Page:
Can I have a minute of your time?
According to a recent Center for Disease Control publication, the life expectancy for an “average” American was 78 years. Doing the math means the annual total of 525,600 minutes mutiplies to 40,996,800 lifetime minutes.
In a minute, everything can change.
In hospice, every moment is precious.
How many minutes are wasted on worries that prove meaningless, speaking hurtful words we regret, or making decisions causing less time with loved ones and more time with, well . . . guilt?
Now closer to seventy than sixty years old, I cherish moments that once seemed insignificant. For example, a Cub Scout merit badge involved planting a bulb. I knelt by my mother as we dug into moist soil. I remember Mom her bent knees beside mine. I remember the aroma of overturned dirt. I remember her smile. I remember her reassurance that flowers would eventually bloom in the future. Such a trivial moment when my age could be counted on the fingers of both hands. Yet somehow, across the decades, it resonates as a treasure between mother and child. For as long as I remember the mighty and modest events of my life, I’ll picture the dirt in Mom’s fingernails, the cool air and damp earth, and being with someone who loved me with every beat of her heart.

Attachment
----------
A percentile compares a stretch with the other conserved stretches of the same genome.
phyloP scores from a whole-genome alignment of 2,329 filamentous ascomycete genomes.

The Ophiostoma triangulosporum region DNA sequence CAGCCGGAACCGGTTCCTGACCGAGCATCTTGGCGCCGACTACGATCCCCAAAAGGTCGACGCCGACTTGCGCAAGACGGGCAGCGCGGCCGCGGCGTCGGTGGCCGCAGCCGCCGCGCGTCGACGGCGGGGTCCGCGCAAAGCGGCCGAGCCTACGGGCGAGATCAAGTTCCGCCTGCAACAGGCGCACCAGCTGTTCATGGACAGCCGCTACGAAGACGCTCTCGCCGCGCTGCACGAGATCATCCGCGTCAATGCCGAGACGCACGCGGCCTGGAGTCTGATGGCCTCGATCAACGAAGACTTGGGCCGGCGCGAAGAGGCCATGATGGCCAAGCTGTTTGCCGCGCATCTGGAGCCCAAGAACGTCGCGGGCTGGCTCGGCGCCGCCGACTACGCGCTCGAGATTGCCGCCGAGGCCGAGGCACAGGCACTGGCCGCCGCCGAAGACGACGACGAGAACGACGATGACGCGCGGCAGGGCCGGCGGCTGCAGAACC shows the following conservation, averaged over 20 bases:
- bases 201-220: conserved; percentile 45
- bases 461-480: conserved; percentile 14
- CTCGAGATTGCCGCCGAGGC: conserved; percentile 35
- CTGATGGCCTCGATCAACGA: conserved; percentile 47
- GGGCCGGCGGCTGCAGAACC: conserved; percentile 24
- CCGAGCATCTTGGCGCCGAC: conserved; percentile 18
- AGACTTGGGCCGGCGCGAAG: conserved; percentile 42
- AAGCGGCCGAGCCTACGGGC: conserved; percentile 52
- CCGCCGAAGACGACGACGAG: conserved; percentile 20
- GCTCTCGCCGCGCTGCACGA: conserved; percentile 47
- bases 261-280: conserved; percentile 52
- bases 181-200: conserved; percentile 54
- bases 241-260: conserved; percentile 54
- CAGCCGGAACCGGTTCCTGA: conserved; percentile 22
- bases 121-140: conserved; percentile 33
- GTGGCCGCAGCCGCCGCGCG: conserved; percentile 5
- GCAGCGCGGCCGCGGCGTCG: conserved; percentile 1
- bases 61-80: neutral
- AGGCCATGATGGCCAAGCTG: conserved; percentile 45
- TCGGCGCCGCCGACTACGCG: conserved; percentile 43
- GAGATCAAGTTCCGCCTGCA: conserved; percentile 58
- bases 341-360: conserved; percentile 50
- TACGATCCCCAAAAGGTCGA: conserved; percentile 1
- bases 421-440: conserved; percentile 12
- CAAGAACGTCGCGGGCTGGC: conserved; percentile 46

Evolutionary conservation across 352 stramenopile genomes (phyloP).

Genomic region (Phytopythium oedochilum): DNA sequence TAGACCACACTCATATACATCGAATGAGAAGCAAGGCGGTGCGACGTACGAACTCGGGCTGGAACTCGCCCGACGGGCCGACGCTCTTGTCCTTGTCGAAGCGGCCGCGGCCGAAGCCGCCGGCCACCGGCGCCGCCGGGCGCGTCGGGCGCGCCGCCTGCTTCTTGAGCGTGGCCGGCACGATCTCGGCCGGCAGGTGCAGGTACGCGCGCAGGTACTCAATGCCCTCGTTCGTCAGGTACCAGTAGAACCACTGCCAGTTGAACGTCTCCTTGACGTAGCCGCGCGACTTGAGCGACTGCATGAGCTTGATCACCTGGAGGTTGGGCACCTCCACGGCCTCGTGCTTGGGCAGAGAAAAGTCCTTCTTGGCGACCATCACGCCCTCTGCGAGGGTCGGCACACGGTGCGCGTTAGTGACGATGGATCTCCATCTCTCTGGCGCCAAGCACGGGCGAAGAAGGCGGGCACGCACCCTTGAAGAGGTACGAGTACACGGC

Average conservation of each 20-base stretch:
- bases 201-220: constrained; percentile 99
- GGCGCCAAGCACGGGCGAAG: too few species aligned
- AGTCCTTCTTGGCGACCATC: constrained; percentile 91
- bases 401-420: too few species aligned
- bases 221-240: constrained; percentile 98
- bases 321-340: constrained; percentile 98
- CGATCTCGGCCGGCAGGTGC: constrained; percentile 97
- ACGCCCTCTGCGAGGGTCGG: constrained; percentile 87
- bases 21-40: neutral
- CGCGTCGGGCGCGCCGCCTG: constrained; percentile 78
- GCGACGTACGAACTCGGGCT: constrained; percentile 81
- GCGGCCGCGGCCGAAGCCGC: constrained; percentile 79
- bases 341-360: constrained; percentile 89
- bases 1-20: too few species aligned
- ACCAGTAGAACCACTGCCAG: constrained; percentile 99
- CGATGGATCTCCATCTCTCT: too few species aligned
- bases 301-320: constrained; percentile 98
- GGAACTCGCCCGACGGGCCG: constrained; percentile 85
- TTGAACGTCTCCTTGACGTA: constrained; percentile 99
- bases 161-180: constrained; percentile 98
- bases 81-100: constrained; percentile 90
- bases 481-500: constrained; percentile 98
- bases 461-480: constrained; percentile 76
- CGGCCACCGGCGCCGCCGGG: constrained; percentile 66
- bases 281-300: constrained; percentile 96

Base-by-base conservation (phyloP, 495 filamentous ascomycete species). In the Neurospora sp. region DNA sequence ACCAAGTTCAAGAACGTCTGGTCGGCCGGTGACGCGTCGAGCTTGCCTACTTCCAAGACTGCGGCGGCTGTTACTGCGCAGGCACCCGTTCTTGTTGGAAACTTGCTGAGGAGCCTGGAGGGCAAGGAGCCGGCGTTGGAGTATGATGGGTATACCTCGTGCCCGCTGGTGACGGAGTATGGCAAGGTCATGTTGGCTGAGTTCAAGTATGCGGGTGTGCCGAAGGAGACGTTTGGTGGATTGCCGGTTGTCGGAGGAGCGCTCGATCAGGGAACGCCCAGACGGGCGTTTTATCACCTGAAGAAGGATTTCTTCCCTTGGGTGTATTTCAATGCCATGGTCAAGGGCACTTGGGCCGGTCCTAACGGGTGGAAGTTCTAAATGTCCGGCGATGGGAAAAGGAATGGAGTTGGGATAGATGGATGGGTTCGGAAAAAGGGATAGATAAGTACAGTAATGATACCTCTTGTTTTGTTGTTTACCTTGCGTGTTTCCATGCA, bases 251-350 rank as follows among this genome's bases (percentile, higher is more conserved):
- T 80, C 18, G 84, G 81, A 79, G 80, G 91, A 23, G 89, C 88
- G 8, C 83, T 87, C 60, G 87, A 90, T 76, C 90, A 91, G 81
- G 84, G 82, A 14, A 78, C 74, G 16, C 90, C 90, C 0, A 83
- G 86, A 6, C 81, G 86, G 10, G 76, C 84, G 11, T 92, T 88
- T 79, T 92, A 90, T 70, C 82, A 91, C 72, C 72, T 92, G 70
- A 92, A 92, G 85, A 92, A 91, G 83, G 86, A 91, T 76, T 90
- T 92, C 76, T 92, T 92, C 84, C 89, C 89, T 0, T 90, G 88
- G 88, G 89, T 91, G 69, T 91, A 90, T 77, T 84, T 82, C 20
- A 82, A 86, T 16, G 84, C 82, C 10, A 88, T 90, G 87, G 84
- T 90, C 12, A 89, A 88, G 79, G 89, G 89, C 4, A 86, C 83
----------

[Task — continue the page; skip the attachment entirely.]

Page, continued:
What is a “trivial” moment you treasure? Read More →by